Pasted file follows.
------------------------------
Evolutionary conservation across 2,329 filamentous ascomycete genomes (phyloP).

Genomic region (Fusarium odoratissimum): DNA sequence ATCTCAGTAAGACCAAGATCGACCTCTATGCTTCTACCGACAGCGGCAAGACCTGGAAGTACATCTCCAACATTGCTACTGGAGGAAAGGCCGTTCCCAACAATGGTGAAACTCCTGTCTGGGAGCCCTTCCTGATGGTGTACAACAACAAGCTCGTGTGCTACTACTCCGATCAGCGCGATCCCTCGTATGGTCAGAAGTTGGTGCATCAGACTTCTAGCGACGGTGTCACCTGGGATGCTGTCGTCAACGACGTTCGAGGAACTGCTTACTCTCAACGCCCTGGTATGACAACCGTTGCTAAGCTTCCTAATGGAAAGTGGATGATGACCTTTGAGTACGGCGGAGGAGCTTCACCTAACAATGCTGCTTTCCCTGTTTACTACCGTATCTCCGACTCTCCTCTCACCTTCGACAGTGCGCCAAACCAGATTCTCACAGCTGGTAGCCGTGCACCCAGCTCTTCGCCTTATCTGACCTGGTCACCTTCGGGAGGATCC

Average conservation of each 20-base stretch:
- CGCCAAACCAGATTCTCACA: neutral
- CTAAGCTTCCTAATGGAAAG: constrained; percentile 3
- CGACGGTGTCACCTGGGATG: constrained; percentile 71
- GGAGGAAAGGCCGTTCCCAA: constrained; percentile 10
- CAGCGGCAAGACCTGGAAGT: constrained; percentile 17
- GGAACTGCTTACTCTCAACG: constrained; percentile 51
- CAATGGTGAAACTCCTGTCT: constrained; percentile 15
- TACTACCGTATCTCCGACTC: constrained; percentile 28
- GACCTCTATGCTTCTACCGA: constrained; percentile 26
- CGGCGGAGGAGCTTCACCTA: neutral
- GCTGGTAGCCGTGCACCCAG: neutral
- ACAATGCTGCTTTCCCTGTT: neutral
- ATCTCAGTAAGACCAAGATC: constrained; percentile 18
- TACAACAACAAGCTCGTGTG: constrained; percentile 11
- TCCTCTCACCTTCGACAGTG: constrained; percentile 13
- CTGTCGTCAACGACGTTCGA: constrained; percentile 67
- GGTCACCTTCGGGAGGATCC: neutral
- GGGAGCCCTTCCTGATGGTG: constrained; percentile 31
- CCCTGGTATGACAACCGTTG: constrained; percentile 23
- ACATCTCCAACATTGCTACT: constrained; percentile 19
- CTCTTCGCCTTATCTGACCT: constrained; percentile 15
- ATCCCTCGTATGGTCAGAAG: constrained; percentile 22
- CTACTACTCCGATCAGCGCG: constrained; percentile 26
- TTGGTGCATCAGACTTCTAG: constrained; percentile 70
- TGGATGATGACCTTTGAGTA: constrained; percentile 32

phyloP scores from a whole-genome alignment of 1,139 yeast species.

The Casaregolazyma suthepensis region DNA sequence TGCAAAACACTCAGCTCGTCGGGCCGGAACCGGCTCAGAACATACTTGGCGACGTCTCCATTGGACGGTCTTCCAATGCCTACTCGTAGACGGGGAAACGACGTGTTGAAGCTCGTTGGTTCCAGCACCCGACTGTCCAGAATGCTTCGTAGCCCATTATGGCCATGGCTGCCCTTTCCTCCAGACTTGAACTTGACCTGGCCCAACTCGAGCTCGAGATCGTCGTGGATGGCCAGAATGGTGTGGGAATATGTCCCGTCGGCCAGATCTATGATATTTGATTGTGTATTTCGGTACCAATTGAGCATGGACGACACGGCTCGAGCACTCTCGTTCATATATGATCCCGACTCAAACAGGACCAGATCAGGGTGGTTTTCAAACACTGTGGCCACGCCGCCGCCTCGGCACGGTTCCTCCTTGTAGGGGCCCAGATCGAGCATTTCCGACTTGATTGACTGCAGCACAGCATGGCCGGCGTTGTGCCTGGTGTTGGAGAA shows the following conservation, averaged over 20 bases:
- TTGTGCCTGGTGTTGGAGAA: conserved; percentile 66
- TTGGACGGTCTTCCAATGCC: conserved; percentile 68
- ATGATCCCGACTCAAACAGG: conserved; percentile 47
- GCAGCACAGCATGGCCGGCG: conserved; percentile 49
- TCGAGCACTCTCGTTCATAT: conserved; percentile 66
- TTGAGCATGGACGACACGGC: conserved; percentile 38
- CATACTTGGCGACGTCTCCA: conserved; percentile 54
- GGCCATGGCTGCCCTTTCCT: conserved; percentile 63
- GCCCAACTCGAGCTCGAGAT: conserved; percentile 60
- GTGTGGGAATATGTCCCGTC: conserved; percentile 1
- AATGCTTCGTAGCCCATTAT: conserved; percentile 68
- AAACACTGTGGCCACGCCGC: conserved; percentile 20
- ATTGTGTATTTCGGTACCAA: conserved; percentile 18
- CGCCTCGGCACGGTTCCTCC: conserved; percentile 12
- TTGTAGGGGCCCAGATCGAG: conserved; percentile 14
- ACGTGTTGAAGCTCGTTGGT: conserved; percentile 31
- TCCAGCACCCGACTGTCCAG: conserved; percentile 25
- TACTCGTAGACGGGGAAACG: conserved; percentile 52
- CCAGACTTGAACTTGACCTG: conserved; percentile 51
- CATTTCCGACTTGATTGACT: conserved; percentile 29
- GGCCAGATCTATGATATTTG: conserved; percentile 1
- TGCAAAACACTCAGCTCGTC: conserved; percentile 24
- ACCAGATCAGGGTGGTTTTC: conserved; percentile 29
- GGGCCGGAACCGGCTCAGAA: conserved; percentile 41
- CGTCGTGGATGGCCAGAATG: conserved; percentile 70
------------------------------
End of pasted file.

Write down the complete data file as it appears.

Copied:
Evolutionary conservation across 2,329 filamentous ascomycete genomes (phyloP).

Genomic region (Fusarium odoratissimum): DNA sequence ATCTCAGTAAGACCAAGATCGACCTCTATGCTTCTACCGACAGCGGCAAGACCTGGAAGTACATCTCCAACATTGCTACTGGAGGAAAGGCCGTTCCCAACAATGGTGAAACTCCTGTCTGGGAGCCCTTCCTGATGGTGTACAACAACAAGCTCGTGTGCTACTACTCCGATCAGCGCGATCCCTCGTATGGTCAGAAGTTGGTGCATCAGACTTCTAGCGACGGTGTCACCTGGGATGCTGTCGTCAACGACGTTCGAGGAACTGCTTACTCTCAACGCCCTGGTATGACAACCGTTGCTAAGCTTCCTAATGGAAAGTGGATGATGACCTTTGAGTACGGCGGAGGAGCTTCACCTAACAATGCTGCTTTCCCTGTTTACTACCGTATCTCCGACTCTCCTCTCACCTTCGACAGTGCGCCAAACCAGATTCTCACAGCTGGTAGCCGTGCACCCAGCTCTTCGCCTTATCTGACCTGGTCACCTTCGGGAGGATCC

Average conservation of each 20-base stretch:
- CGCCAAACCAGATTCTCACA: neutral
- CTAAGCTTCCTAATGGAAAG: constrained; percentile 3
- CGACGGTGTCACCTGGGATG: constrained; percentile 71
- GGAGGAAAGGCCGTTCCCAA: constrained; percentile 10
- CAGCGGCAAGACCTGGAAGT: constrained; percentile 17
- GGAACTGCTTACTCTCAACG: constrained; percentile 51
- CAATGGTGAAACTCCTGTCT: constrained; percentile 15
- TACTACCGTATCTCCGACTC: constrained; percentile 28
- GACCTCTATGCTTCTACCGA: constrained; percentile 26
- CGGCGGAGGAGCTTCACCTA: neutral
- GCTGGTAGCCGTGCACCCAG: neutral
- ACAATGCTGCTTTCCCTGTT: neutral
- ATCTCAGTAAGACCAAGATC: constrained; percentile 18
- TACAACAACAAGCTCGTGTG: constrained; percentile 11
- TCCTCTCACCTTCGACAGTG: constrained; percentile 13
- CTGTCGTCAACGACGTTCGA: constrained; percentile 67
- GGTCACCTTCGGGAGGATCC: neutral
- GGGAGCCCTTCCTGATGGTG: constrained; percentile 31
- CCCTGGTATGACAACCGTTG: constrained; percentile 23
- ACATCTCCAACATTGCTACT: constrained; percentile 19
- CTCTTCGCCTTATCTGACCT: constrained; percentile 15
- ATCCCTCGTATGGTCAGAAG: constrained; percentile 22
- CTACTACTCCGATCAGCGCG: constrained; percentile 26
- TTGGTGCATCAGACTTCTAG: constrained; percentile 70
- TGGATGATGACCTTTGAGTA: constrained; percentile 32

phyloP scores from a whole-genome alignment of 1,139 yeast species.

The Casaregolazyma suthepensis region DNA sequence TGCAAAACACTCAGCTCGTCGGGCCGGAACCGGCTCAGAACATACTTGGCGACGTCTCCATTGGACGGTCTTCCAATGCCTACTCGTAGACGGGGAAACGACGTGTTGAAGCTCGTTGGTTCCAGCACCCGACTGTCCAGAATGCTTCGTAGCCCATTATGGCCATGGCTGCCCTTTCCTCCAGACTTGAACTTGACCTGGCCCAACTCGAGCTCGAGATCGTCGTGGATGGCCAGAATGGTGTGGGAATATGTCCCGTCGGCCAGATCTATGATATTTGATTGTGTATTTCGGTACCAATTGAGCATGGACGACACGGCTCGAGCACTCTCGTTCATATATGATCCCGACTCAAACAGGACCAGATCAGGGTGGTTTTCAAACACTGTGGCCACGCCGCCGCCTCGGCACGGTTCCTCCTTGTAGGGGCCCAGATCGAGCATTTCCGACTTGATTGACTGCAGCACAGCATGGCCGGCGTTGTGCCTGGTGTTGGAGAA shows the following conservation, averaged over 20 bases:
- TTGTGCCTGGTGTTGGAGAA: conserved; percentile 66
- TTGGACGGTCTTCCAATGCC: conserved; percentile 68
- ATGATCCCGACTCAAACAGG: conserved; percentile 47
- GCAGCACAGCATGGCCGGCG: conserved; percentile 49
- TCGAGCACTCTCGTTCATAT: conserved; percentile 66
- TTGAGCATGGACGACACGGC: conserved; percentile 38
- CATACTTGGCGACGTCTCCA: conserved; percentile 54
- GGCCATGGCTGCCCTTTCCT: conserved; percentile 63
- GCCCAACTCGAGCTCGAGAT: conserved; percentile 60
- GTGTGGGAATATGTCCCGTC: conserved; percentile 1
- AATGCTTCGTAGCCCATTAT: conserved; percentile 68
- AAACACTGTGGCCACGCCGC: conserved; percentile 20
- ATTGTGTATTTCGGTACCAA: conserved; percentile 18
- CGCCTCGGCACGGTTCCTCC: conserved; percentile 12
- TTGTAGGGGCCCAGATCGAG: conserved; percentile 14
- ACGTGTTGAAGCTCGTTGGT: conserved; percentile 31
- TCCAGCACCCGACTGTCCAG: conserved; percentile 25
- TACTCGTAGACGGGGAAACG: conserved; percentile 52
- CCAGACTTGAACTTGACCTG: conserved; percentile 51
- CATTTCCGACTTGATTGACT: conserved; percentile 29
- GGCCAGATCTATGATATTTG: conserved; percentile 1
- TGCAAAACACTCAGCTCGTC: conserved; percentile 24
- ACCAGATCAGGGTGGTTTTC: conserved; percentile 29
- GGGCCGGAACCGGCTCAGAA: conserved; percentile 41
- CGTCGTGGATGGCCAGAATG: conserved; percentile 70